Amazon more than doubles top base pay of corporate and tech workers – SiliconANGLE



Amazon.com Inc. has increased the maximum base pay of workers in corporate and technology roles to $350,000, more than double the $160,000 that it offered previously.

The retail and cloud giant announced the move in a post published on its internal corporate website, GeekWire reported today. Amazon confirmed the pay base increase to the publication.

Amazon is “increasing overall compensation ranges for most jobs globally, and the increases are much more considerable than we’ve done in the past,” Amazon stated in the post published to its internal site.

The company historically offered lower base pay than some fellow tech giants, GeekWire reported, but made up the difference with other types of compensation such as restricted stock units. Those other compensation components will remain in place following the base pay increase.

Amazon said the move is aimed at helping it remain competitive when it comes to recruiting and employee retention. “This past year has seen a particularly competitive labor market and in doing a thorough analysis of various options, weighing the economics of our business and the need to remain competitive for attracting and retaining top talent, we decided to make meaningfully bigger increases to our compensation levels than we do in a typical year,” the company stated.

The news comes only a few months after Amazon announced plans to hire an additional 55,000 corporate and technology workers. The base pay increase could help Amazon with the recruiting effort, as well as advance any future hiring sprees that it launches. 

Amazon first detailed its plans to hire an additional 55,000 corporate and technology workers in September. At the time, the company had a total of 275,000 corporate and tech workers worldwide. The hiring spree is set to increase that number by about 20%.

In parallel, Amazon has been recruiting more frontline workers across its supply chain to support growing e-commerce demand. In September, the company announced plans to hire 125,000 workers for its fulfillment centers and transportation network. Amazon’s operating costs increased by $4 billion last quarter, partly because it has been offering higher wages to recruit and retain talent more effectively.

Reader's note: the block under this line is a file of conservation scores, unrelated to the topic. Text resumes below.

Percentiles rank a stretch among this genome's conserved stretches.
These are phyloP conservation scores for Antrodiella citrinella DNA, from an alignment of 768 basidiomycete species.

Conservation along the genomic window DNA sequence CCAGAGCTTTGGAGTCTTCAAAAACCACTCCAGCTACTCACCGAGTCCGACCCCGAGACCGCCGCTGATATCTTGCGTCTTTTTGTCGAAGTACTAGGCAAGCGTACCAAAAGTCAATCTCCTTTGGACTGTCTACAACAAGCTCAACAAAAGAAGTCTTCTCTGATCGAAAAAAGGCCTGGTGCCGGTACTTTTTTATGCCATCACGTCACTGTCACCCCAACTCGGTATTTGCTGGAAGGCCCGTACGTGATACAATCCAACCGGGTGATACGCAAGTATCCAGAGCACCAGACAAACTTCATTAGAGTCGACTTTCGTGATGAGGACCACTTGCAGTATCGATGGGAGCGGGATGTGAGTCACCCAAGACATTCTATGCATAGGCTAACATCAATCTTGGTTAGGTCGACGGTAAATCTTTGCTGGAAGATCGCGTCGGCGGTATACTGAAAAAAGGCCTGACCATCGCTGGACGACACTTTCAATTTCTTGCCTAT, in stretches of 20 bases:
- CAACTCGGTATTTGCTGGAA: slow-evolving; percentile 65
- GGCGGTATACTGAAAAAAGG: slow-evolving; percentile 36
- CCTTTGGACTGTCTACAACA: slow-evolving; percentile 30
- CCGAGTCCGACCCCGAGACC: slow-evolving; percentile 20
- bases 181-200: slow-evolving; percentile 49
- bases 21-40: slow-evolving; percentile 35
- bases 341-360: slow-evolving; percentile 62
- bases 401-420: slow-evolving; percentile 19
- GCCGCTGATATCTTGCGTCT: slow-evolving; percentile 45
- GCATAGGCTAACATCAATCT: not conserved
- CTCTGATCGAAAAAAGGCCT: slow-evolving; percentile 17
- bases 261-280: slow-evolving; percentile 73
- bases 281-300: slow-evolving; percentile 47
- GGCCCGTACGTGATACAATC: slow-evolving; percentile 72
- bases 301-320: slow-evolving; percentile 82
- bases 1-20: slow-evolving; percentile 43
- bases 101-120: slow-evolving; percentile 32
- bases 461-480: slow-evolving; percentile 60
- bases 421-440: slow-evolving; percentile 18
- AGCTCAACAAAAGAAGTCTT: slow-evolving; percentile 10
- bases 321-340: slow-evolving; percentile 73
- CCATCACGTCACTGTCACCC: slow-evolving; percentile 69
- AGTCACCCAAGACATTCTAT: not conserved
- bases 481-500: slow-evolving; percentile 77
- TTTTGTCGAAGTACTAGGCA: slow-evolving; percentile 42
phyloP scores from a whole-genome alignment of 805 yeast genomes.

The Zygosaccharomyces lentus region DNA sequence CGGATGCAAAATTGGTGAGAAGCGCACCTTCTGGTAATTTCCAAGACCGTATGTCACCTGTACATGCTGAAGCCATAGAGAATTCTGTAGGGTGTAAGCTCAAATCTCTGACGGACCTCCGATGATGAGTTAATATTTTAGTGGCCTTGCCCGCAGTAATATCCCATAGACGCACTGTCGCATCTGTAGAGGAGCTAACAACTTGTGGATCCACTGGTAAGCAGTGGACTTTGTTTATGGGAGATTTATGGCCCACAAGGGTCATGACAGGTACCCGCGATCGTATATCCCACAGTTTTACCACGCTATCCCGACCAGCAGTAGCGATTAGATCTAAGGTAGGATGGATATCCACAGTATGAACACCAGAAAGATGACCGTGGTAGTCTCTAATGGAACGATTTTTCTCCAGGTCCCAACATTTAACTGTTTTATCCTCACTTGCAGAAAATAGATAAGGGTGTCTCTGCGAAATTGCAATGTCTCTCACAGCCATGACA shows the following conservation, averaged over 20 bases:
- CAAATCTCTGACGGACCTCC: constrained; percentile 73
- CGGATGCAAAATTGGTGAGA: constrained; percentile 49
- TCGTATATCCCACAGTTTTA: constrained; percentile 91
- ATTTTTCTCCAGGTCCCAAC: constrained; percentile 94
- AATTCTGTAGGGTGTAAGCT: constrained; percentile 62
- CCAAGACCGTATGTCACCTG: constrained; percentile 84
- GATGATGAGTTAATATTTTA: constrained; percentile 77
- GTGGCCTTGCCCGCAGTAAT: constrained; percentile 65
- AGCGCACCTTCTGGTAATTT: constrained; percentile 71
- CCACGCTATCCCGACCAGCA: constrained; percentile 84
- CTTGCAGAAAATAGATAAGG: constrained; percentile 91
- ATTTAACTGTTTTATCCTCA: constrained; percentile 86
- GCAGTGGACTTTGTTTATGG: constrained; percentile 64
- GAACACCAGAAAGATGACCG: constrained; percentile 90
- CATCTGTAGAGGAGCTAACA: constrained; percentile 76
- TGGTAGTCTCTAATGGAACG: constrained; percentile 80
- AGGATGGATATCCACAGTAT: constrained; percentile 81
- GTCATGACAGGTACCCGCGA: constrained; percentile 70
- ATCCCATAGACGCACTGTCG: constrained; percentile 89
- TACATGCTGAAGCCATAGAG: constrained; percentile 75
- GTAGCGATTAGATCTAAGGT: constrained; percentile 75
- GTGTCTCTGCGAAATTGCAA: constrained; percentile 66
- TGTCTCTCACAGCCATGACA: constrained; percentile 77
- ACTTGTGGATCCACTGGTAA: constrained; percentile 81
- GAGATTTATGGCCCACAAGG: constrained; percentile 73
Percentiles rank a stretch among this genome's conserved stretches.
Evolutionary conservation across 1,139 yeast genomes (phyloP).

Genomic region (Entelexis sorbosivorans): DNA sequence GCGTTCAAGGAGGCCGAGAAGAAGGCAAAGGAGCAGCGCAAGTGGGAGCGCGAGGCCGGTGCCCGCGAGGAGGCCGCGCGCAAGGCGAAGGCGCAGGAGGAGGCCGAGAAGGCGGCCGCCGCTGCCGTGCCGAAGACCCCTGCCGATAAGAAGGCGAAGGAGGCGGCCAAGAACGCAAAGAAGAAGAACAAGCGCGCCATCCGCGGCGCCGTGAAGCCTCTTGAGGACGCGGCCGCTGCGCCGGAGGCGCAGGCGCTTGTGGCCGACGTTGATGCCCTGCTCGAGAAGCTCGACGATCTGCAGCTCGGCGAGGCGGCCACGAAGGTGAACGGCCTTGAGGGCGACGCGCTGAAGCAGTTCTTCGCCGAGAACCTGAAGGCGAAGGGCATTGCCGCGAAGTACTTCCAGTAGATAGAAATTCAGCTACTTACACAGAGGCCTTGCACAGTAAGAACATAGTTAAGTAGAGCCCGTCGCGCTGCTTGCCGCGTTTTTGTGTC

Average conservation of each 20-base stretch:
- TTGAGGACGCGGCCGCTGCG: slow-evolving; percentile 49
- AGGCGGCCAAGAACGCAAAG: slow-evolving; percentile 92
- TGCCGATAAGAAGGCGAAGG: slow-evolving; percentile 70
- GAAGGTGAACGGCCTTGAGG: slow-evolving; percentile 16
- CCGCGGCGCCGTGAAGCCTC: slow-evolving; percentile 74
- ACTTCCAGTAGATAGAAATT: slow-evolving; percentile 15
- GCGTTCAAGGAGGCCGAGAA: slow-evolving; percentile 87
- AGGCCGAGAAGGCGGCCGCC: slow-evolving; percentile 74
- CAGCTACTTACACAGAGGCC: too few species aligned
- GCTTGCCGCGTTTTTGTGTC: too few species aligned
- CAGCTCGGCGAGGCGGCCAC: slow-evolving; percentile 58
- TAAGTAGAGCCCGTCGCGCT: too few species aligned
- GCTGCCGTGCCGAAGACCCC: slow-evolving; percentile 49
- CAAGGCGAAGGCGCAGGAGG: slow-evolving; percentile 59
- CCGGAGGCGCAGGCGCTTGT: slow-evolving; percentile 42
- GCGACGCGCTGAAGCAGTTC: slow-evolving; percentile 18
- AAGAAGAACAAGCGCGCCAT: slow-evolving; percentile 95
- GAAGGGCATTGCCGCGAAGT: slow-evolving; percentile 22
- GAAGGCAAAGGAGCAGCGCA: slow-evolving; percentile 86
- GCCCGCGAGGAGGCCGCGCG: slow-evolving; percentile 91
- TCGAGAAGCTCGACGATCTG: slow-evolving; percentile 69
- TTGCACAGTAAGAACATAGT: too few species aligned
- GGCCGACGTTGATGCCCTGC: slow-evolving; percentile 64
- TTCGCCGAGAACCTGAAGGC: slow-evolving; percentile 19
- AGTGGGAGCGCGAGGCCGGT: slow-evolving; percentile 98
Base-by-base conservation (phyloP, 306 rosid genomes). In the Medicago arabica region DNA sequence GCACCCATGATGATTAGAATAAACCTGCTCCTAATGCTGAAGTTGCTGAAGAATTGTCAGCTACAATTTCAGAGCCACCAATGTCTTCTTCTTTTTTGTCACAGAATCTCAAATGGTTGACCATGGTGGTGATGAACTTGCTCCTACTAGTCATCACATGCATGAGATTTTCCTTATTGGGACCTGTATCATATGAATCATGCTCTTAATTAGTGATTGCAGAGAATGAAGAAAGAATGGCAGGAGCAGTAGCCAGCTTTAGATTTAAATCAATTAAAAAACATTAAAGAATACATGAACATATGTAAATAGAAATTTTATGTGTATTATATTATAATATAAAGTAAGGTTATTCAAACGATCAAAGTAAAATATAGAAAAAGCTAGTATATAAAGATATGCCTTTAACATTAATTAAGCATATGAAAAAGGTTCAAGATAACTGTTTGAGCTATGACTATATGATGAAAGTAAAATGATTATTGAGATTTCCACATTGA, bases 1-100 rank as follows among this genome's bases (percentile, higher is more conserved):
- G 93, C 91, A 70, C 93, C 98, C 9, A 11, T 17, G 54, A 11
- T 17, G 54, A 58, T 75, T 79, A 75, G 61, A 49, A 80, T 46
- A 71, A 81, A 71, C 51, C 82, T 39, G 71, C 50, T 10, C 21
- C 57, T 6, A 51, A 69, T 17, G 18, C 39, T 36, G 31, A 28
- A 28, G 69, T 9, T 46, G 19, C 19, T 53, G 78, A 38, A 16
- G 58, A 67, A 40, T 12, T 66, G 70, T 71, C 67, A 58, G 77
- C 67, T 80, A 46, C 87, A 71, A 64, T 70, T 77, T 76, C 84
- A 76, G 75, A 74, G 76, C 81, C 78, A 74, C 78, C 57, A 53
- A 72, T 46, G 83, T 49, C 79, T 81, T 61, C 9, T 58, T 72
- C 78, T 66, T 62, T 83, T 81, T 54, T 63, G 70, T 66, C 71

Amazon offers various training and education benefits to workers, including access to programs that enable users to acquire cloud computing skills. The company’s training and education benefits are likely a contributor to the effectiveness of its recruiting efforts. Moreover, Amazon’s investments in this area are also advancing its push to add more workers across corporate and technology business units.

Last year, Amazon launched multiple training and education programs that help participants move to technology roles within the company. One program trains nontechnical workers to become data center operations experts. Another program enables participants to acquire skills related to user experience research and design. 

Amazon has been investing in new facilities to support its rapid workforce expansion initiatives. The company opened more than 250 new fulfillment centers, sortation centers, regional air hubs and delivery stations in the U.S. last year. It has been adding more offices in parallel to support the growth of divisions such as Amazon Web Services. 

Photo: Amazon

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